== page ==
All eyes may be on the Republican primary and the brewing battles between Donald Trump and Sen. Ted Cruz, and Donald Trump and Fox News, and Donald Trump and National Review, and Donald Trump and fill-in-the-blank — but the Democratic race is where the real news is happening.
The fact that Sen. Bernie Sanders, a self-declared Socialist, is heating up the campaign trail against the one-time presumptive primary winner, former Secretary of State Hillary Clinton, is one of the biggest tragedies facing America right now. It also happens to be one of the most under-reported.
Flash back to February 2009 when the cover of Newsweek blared forth the shocking headline, “We Are All Socialists Now” and the inside article elaborated with the subtitled query: “Can America Adopt a More European Model, Only With a Faster Rate of Growth?” Then there were the widely watched “Hardball” interviews of July 2015 and January 2016 when MSNBC host Chris Matthews asked the Democratic National Committee’s Debbie Wasserman Schultz and Mrs. Clinton, respectively, to define the differences between their political party and Socialism, with the ensuing results in both cases being wide-eyed stutters and off-guard stumbles. Then there was the should-be-historic reach-out of President Obama to Socialist Mr. Sanders with a January 27 closed-door meeting at the White House, the nation’s highest hallways of power, to trade thoughts on ISIS, foreign policy and other matters of political importance.
Anybody else see the alarm here?
Add in Mrs. Clinton’s lagging poll numbers, due in large part to her own doing, and the simultaneous rise of Mr. Sanders’, and what we have is a seismic shift in politics, one that says bluntly, “It’s okay to admit being a Socialist.” The tag doesn’t bring a blacklist. It brings an invite to the White House.
True, Democrats have been leaning Socialist for some time. But they’ve been masking it as progressive policy.
Mr. Sanders now represents for Socialists what Michael Sam, the first openly gay NFL player, represented for the homosexual rights movement – legitimacy. His Simon and Garfunkel “America” all-court press has freed Socialists from the shadows. Their stigma is gone. And that – not the poll numbers, or the day-to-day politicking, or the he-said, she-said arguments, but rather the sad disappearance of America’s noble republic, complete with principles of limited government as based on God-given rights – is the big story, the media-missed picture. Giving Mr. Sanders such a large platform is a startling commentary on the state of U.S. politics and culture. Watching his Socialist race be greeted with such favor is a pitiful discovery that speaks volumes about the country’s demise.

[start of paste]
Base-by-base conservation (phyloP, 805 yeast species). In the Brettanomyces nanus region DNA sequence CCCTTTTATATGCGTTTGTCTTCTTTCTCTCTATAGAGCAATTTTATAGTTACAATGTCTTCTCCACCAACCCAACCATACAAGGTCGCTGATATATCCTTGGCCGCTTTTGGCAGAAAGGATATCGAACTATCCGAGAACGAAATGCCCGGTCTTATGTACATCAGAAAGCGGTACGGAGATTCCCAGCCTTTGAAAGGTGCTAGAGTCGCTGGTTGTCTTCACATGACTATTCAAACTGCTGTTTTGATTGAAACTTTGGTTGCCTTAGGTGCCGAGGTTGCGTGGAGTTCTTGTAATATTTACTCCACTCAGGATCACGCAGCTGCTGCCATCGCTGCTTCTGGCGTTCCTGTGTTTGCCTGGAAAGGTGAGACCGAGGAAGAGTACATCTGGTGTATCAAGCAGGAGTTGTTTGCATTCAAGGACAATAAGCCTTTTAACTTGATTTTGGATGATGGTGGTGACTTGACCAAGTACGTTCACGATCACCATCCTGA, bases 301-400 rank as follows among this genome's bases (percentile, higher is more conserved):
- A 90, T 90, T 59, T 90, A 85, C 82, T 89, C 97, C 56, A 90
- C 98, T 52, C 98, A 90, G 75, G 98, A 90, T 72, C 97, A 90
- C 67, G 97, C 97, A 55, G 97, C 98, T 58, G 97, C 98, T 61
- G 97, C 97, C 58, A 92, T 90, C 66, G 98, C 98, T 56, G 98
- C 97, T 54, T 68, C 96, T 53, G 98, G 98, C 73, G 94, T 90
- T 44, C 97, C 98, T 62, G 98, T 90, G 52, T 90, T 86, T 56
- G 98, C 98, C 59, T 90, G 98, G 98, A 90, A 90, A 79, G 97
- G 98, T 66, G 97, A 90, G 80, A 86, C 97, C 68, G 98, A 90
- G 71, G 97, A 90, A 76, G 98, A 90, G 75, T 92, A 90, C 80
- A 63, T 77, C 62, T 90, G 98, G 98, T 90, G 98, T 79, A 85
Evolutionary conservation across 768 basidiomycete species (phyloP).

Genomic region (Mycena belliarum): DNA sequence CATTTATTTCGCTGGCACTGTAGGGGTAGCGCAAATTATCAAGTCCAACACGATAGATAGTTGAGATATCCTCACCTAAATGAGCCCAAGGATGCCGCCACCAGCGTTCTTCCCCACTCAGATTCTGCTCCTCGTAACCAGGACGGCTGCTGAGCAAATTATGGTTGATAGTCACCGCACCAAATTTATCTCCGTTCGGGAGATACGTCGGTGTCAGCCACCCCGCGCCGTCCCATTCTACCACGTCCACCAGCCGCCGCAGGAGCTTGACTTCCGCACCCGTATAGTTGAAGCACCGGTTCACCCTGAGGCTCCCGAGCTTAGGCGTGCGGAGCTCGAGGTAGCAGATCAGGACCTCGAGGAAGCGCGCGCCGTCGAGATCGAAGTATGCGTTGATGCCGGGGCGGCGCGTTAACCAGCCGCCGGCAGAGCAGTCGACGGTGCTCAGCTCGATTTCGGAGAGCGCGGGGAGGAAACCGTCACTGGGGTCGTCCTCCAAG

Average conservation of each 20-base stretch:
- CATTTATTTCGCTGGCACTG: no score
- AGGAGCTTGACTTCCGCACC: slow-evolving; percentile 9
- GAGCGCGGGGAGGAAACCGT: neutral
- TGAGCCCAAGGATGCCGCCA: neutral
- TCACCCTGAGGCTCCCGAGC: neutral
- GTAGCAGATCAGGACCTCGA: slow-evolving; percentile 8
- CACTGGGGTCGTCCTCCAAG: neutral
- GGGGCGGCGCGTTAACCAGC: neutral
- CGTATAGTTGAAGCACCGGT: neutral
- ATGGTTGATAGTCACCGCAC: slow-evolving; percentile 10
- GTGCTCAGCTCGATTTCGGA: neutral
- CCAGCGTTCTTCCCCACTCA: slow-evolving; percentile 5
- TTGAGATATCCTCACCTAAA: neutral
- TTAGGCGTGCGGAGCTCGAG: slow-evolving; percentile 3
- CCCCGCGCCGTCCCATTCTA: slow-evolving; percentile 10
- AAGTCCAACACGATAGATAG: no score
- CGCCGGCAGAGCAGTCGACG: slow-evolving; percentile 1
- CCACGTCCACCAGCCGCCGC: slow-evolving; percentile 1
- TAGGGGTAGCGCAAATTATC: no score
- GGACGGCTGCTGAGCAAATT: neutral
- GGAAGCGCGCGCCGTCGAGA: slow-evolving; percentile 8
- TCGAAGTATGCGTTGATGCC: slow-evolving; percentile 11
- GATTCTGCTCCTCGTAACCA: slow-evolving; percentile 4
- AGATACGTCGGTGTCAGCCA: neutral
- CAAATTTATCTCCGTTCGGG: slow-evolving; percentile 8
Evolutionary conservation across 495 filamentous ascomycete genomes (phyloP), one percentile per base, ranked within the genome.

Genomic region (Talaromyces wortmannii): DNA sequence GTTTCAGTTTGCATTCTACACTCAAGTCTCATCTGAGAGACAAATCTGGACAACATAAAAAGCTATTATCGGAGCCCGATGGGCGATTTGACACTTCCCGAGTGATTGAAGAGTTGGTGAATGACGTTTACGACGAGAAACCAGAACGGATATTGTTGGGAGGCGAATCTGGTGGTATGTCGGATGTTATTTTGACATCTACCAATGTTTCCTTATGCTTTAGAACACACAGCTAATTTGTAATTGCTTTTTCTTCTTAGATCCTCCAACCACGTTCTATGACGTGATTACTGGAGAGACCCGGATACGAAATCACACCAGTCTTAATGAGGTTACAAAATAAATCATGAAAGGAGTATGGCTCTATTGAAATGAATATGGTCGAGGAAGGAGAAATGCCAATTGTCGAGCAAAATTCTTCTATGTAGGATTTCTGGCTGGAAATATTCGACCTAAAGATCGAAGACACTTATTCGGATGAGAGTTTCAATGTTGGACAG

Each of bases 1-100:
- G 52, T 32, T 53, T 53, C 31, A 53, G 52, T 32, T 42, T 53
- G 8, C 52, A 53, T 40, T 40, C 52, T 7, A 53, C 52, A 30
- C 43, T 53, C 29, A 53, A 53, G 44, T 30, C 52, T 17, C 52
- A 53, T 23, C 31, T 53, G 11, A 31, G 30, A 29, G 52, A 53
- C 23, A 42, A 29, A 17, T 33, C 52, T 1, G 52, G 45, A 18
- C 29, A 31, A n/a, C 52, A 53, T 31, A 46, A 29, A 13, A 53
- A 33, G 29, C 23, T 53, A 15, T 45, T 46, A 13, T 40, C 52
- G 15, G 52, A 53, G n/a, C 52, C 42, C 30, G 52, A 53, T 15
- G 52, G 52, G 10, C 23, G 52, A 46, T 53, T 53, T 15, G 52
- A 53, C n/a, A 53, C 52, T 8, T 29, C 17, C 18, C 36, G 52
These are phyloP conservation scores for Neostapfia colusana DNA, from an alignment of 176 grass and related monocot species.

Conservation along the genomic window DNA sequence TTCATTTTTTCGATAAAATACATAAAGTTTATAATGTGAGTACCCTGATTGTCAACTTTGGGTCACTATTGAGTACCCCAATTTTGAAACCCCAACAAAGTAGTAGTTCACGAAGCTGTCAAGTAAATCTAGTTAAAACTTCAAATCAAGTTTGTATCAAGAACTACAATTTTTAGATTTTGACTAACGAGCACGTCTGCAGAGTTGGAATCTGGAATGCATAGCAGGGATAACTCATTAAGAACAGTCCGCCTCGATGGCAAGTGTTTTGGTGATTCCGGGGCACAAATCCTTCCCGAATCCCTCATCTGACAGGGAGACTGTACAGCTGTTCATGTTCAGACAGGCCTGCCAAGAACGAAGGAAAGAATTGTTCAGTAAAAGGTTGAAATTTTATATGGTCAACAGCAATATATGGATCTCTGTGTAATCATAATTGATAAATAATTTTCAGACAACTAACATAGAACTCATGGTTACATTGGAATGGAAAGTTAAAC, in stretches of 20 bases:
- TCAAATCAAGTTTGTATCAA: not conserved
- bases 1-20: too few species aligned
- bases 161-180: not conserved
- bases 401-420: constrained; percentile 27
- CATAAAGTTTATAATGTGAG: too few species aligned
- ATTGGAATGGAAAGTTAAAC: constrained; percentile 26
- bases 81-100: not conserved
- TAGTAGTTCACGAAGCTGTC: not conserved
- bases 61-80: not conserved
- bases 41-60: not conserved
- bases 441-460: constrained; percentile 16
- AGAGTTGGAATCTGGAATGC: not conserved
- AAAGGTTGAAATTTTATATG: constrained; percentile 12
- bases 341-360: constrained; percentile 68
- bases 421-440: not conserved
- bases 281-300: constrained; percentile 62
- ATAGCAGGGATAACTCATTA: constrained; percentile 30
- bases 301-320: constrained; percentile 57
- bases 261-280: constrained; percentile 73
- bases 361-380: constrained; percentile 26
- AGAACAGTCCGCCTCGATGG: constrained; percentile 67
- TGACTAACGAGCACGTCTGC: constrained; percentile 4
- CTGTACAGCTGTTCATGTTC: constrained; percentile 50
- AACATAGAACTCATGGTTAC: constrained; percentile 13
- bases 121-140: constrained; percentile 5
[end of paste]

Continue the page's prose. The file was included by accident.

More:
The fact that some argument has popped from the far-left camps condemning Mr. Sanders as little more than a Socialist wanna-be, and that the candidate himself often says he’s more a Democratic-Socialist, is little comfort to those who see America in the same vein as the Founding Fathers – or little matter. It’s the movement of Socialism into the mainstream, in either hyphenated form or stand-alone, that’s the larger concern, the loudest outrage.
Thomas Jefferson was said to have written, “It is to secure our rights that we resort to government at all.” Mr. Sanders, on the other hand, offered this, in a January 19 Twitter post: “Our job is to tell every kid in this country, that if they work hard, regardless of family income, they will get a college education.” Or this, the same day: “I got a message for the Walton family of Walmart: Get off of welfare and pay your workers a living wage.” Or this a day earlier, of a Martin Luther King Jr. quote: “Call it democracy, or call it democratic socialism, but there must be a better distribution of wealth.”
These are the ideas that are gaining steam in America. Truthfully, they have been for years, and from both sides of the political aisles. The disappointing and depressing realization, though, is that thanks in large part to Mr. Sanders and his steaming charge through Iowa toward New Hampshire, outing them out as Socialist is not dimming their appeal.
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